Before 1980 the US System was like Europe Industry, Universities, and Federal laboratories researchers rarely collaborated Patents from Federally funded research were generally held by Government—and not used Presumptions about Antitrust Laws Limited Joint Research Industry Research based on Corporate Laboratories—e.g., Bell Labs Companies attracted University Graduates but did not fund much University Research

13 Policy Innovations of the 1980s Create Positive Incentives for Commercialization
Bayh-Dole Act of 1980: Allows universities to patent the results of research that the federal government has funded Universities can earn royalties by licensing research innovations to private companies As a result, Research Universities have been actively involved in commercializing their proprietary technology Universities have opened and expanded Technology Transfer Offices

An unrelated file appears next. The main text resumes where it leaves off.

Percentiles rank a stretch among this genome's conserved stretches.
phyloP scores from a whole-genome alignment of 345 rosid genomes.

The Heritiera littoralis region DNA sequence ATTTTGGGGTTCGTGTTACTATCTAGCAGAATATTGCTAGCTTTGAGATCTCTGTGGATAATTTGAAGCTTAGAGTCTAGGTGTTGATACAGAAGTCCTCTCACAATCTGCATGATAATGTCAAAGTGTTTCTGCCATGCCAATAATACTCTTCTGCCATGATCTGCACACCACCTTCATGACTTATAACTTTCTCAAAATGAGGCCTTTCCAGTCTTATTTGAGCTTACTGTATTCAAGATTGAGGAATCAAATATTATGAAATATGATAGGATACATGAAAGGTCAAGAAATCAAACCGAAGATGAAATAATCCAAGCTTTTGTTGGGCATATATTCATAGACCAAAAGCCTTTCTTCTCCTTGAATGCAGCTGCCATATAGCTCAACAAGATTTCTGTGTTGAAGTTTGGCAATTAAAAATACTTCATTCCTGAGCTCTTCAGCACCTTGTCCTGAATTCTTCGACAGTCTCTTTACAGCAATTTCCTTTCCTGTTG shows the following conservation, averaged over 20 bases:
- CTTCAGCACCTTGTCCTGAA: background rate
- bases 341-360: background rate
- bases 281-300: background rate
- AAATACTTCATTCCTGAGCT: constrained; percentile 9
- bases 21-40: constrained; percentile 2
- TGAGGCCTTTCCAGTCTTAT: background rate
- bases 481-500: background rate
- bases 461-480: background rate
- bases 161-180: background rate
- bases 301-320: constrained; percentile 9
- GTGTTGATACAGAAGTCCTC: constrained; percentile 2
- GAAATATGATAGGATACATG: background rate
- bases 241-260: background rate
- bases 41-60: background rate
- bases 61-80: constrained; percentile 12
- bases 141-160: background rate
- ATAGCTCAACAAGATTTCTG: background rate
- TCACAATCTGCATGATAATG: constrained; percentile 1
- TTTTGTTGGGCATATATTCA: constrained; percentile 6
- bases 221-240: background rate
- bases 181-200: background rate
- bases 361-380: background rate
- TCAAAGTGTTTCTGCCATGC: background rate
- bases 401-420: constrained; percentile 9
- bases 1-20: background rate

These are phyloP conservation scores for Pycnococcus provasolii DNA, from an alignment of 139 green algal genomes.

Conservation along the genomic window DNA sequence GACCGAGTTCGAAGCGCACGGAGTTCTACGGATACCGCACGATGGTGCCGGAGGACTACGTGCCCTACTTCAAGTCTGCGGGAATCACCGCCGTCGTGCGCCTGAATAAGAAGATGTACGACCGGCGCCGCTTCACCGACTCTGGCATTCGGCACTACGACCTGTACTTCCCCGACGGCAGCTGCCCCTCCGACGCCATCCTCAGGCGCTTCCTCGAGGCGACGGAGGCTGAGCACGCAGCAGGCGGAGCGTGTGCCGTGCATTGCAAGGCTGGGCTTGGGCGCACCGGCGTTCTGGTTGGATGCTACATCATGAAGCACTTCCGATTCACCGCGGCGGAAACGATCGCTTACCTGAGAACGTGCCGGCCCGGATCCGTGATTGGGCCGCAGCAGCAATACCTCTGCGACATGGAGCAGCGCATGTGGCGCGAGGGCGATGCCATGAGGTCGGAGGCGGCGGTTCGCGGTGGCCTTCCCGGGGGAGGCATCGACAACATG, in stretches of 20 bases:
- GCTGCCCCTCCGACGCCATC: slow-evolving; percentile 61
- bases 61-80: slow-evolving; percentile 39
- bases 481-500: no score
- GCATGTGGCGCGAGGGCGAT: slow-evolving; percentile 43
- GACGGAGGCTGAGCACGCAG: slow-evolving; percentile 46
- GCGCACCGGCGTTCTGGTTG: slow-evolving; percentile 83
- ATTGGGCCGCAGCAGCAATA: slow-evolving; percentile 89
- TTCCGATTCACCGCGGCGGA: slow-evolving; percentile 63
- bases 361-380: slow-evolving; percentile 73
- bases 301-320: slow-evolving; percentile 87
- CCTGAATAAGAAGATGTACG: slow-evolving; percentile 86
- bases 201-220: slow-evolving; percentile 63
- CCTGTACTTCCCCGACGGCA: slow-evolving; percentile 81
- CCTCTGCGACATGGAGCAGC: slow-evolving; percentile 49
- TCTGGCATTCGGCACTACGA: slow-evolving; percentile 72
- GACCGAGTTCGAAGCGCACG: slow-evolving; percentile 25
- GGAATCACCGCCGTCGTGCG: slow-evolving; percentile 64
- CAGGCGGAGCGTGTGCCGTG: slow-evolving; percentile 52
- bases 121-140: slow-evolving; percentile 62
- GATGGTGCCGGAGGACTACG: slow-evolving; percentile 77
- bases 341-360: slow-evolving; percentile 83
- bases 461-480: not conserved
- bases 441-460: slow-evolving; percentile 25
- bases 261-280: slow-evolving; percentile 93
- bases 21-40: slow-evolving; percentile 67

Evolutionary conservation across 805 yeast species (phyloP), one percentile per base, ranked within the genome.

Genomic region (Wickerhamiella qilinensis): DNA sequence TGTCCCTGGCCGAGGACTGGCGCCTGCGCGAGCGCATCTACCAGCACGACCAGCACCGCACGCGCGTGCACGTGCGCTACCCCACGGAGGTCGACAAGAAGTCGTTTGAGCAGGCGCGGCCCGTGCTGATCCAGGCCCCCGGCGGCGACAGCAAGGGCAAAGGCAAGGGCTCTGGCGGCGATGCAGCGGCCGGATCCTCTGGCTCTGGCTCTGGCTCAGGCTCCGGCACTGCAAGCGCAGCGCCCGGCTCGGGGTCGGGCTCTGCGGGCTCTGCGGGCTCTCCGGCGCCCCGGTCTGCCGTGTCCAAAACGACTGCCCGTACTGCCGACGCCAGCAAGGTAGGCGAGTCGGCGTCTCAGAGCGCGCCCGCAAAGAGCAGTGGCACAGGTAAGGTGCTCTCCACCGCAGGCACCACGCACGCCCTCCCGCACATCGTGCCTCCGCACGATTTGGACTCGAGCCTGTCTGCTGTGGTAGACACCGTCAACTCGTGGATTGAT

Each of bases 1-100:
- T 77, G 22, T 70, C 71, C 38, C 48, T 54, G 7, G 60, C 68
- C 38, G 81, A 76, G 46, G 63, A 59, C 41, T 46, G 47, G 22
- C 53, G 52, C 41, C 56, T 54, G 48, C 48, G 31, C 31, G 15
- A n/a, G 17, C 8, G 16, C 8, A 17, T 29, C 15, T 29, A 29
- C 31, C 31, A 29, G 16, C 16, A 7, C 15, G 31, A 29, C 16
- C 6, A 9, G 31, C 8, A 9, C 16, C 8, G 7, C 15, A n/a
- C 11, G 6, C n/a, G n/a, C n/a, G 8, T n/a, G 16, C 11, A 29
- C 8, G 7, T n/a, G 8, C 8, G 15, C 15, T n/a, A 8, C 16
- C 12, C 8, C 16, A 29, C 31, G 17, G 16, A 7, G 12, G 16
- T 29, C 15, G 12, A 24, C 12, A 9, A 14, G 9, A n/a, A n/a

14 Policy Innovations of the 1980s Create Positive Incentives for Commercialization
Effects of Bayh-Dole are Real Increase in Patents granted to Universities 375 in 19823450 in 2003 Total new patents filed=7203 Increase in University Royalties from Licensing $130 millionin 1991$1.033 billion in 2003 More Startup Companies formed with University Patents 175 in 1994348 in 2003, and growing Reforms take time to have an Impact, but with the Right Incentives, Behavior and Outcomes will Change

15 University Royalties from Licensing
Royalties to Universities/Hospitals in Millions of Dollars Source: Bremer, 2001 speech (http://www.autm.net) - data from AUTM Licensing Survey

16 University startups initiated by technology transfer processes
Source: Nature Biotechnology 22, (2004) .

17 Benefits for University of Growth in University Research Commercialization